SEC Charges Gig Economy Platform for $2.6 Million Unregistered Coin Offering – CryptoNewsTo

SEC Charges Gig Economy Platform for $2.6 Million Unregistered Coin Offering

SEC Charges Gig Economy Platform for $2.6 Million Unregistered Coin Offering

The U.S. Securities and Exchange Commission (SEC) has charged Thor Technologies and its co-founders with conducting an unregistered securities offering. In 2018, the company minted and sold tokens to raise funds for its ‘gig economy platform,’ the development of which had not even started at the time.


U.S. Securities Regulator Accuses Thor Technologies’ Management of Conducting Unregistered ICO

The Securities and Exchange Commission of the United States has charged Thor Technologies, its co-founder and CEO David Chin and Matthew Moravec, co-founder and former CTO, with carrying out an unregistered offering of securities through an initial coin offering (ICO).

Chin and his company are accused of selling ‘Thor tokens’ to the general public to attract funding for the business which was supposed to build a software platform for the ‘gig economy’ workers and firms, the SEC’s complaint reveals.

The regulator details that the digital assets were marketed as an investment opportunity. The sale was promoted with the potential increase in their value and claims that they would be listed on crypto trading platforms.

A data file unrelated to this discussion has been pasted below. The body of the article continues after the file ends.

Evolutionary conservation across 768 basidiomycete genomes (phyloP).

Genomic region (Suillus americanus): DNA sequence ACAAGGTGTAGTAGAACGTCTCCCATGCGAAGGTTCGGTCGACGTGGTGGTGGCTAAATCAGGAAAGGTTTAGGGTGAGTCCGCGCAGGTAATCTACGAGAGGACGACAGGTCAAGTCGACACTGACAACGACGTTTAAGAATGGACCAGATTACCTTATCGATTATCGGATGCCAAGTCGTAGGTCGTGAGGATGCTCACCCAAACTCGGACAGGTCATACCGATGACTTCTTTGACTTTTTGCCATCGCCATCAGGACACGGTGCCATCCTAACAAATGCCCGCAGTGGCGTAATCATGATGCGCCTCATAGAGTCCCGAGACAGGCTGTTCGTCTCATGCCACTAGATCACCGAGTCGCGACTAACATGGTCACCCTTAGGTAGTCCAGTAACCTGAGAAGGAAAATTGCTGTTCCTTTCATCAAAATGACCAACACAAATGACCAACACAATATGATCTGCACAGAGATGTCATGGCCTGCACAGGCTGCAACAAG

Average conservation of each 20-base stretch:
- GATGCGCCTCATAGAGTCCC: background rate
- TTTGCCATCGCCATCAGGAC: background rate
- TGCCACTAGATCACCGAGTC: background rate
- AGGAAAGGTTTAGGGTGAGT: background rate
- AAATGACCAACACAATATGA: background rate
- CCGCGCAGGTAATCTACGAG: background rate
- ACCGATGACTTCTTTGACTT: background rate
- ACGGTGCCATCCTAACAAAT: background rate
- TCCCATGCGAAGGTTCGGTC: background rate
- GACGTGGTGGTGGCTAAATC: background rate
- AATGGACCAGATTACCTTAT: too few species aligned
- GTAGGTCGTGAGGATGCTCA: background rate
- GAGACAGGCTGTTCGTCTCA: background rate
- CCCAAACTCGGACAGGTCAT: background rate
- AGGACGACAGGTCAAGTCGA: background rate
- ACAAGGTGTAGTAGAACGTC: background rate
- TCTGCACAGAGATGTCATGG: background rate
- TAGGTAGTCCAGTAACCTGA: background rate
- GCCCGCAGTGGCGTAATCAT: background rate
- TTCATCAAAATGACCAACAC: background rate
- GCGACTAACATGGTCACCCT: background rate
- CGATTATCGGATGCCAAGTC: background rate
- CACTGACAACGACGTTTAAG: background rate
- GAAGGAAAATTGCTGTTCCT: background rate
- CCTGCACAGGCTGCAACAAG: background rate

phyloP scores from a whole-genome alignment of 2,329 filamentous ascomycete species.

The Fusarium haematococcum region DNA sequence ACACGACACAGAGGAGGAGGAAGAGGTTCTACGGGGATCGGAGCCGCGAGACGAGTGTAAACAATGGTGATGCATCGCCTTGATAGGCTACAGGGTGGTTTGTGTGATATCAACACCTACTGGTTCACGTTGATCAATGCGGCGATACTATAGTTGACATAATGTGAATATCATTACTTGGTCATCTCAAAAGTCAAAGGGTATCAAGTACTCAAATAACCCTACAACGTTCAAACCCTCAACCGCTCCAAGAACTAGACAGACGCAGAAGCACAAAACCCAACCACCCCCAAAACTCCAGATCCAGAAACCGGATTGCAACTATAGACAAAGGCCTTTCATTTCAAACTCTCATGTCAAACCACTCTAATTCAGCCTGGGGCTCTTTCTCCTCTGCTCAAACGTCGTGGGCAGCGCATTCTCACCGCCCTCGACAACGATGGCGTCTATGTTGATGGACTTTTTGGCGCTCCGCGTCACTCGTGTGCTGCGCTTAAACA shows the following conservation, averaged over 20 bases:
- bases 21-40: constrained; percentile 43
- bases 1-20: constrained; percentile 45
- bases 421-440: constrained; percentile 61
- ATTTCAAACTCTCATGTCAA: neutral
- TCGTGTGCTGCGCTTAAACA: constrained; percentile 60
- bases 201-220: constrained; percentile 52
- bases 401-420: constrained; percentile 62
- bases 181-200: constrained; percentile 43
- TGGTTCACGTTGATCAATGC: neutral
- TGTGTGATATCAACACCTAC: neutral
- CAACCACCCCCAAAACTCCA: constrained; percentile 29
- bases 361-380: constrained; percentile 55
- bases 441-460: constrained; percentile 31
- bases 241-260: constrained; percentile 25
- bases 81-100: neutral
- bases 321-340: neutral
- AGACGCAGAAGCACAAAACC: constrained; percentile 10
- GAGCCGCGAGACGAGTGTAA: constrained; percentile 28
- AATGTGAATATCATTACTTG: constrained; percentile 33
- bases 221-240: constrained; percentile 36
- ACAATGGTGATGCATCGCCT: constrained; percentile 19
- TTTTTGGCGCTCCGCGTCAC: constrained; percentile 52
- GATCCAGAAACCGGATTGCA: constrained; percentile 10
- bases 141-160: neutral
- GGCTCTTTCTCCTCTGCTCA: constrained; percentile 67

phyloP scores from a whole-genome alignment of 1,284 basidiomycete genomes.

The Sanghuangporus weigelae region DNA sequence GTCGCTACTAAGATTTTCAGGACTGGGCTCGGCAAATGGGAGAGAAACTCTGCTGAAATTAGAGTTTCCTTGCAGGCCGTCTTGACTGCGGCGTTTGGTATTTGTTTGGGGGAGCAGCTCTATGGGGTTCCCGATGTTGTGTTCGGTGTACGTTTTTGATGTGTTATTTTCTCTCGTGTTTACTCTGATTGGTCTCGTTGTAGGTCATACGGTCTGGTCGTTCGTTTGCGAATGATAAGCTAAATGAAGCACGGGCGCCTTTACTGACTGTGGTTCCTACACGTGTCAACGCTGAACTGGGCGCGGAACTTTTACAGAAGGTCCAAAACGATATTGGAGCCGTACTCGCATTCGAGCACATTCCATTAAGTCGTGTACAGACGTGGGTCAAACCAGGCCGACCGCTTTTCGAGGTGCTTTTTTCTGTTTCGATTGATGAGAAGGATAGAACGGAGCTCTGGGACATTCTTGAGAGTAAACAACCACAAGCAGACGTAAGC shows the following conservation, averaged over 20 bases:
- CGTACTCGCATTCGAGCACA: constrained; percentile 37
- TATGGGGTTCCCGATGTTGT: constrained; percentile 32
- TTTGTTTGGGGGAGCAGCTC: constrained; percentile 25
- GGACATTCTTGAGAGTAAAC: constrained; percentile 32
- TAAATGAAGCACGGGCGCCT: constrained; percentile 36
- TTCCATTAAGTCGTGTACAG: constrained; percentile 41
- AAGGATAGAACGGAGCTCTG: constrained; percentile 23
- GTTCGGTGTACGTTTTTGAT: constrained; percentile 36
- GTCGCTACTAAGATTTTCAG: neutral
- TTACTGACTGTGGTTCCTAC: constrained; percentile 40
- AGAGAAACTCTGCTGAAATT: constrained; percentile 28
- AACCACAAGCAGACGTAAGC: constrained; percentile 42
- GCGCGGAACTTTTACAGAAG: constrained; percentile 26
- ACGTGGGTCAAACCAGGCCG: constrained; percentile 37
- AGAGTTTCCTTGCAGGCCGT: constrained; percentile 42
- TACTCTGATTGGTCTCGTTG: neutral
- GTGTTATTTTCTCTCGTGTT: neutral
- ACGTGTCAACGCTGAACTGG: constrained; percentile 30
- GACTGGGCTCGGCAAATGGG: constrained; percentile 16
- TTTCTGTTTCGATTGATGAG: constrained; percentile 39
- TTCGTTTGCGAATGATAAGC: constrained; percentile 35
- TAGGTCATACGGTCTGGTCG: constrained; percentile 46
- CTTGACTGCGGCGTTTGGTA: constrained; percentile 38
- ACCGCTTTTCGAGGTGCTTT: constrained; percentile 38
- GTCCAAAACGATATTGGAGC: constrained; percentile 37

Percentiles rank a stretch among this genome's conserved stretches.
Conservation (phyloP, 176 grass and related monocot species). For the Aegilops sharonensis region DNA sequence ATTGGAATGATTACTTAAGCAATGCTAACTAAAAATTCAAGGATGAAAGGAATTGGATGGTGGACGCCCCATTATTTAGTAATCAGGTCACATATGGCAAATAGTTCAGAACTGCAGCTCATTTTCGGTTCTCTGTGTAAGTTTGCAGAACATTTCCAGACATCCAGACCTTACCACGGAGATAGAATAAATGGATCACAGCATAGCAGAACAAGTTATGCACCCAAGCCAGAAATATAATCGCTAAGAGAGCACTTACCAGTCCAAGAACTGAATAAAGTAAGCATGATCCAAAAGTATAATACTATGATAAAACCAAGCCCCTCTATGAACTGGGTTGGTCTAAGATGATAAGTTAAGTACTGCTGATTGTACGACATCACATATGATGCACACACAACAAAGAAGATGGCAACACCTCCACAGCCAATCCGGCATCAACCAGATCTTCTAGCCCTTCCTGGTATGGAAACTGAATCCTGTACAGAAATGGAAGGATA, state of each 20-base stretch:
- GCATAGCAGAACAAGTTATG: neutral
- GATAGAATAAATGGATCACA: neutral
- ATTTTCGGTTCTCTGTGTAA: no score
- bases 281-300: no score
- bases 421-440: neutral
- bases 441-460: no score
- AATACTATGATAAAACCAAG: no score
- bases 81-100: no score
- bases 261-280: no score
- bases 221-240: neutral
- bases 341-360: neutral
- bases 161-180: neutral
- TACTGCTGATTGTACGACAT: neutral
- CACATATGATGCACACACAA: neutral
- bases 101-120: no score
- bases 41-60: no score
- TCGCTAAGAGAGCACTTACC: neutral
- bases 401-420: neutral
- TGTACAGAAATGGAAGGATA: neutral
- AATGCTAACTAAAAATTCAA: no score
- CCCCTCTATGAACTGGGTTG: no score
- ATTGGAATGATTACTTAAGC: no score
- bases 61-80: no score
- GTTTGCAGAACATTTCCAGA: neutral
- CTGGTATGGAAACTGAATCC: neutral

The SEC alleges that at the time of the offering, no development work had yet occurred on the Thor platform and that tokens couldn’t be used anywhere else. Furthermore, the sale, which raised $2.6 million in fiat and crypto from investors, was not registered with the SEC and did not qualify for exemption either.

The complaint against Thor and Chin has been filed in the U.S. District Court for the Northern District of California. The Commission seeks injunctive relief, the return of allegedly ill-gotten gains plus prejudgment interest, and civil penalties.

A second complaint alleges that Matthew Moravec was also engaged in the unregistered token offer and sale. He has agreed to settle with the SEC and to the entry of a judgment ordering him to disgorge $407,103, plus prejudgment interest of $72,209.45, and pay a civil penalty of $95,000. Moravec will also be banned from taking part in crypto asset offerings for a period of three years.

The announcement comes after earlier this month the SEC Chairman Gary Gensler emphasized on the importance of bringing issuers of crypto securities tokens into compliance. “Nothing about the crypto markets is incompatible with the securities laws,” Gensler insisted while highlighting the risks associated with what he views as a “largely noncompliant market.”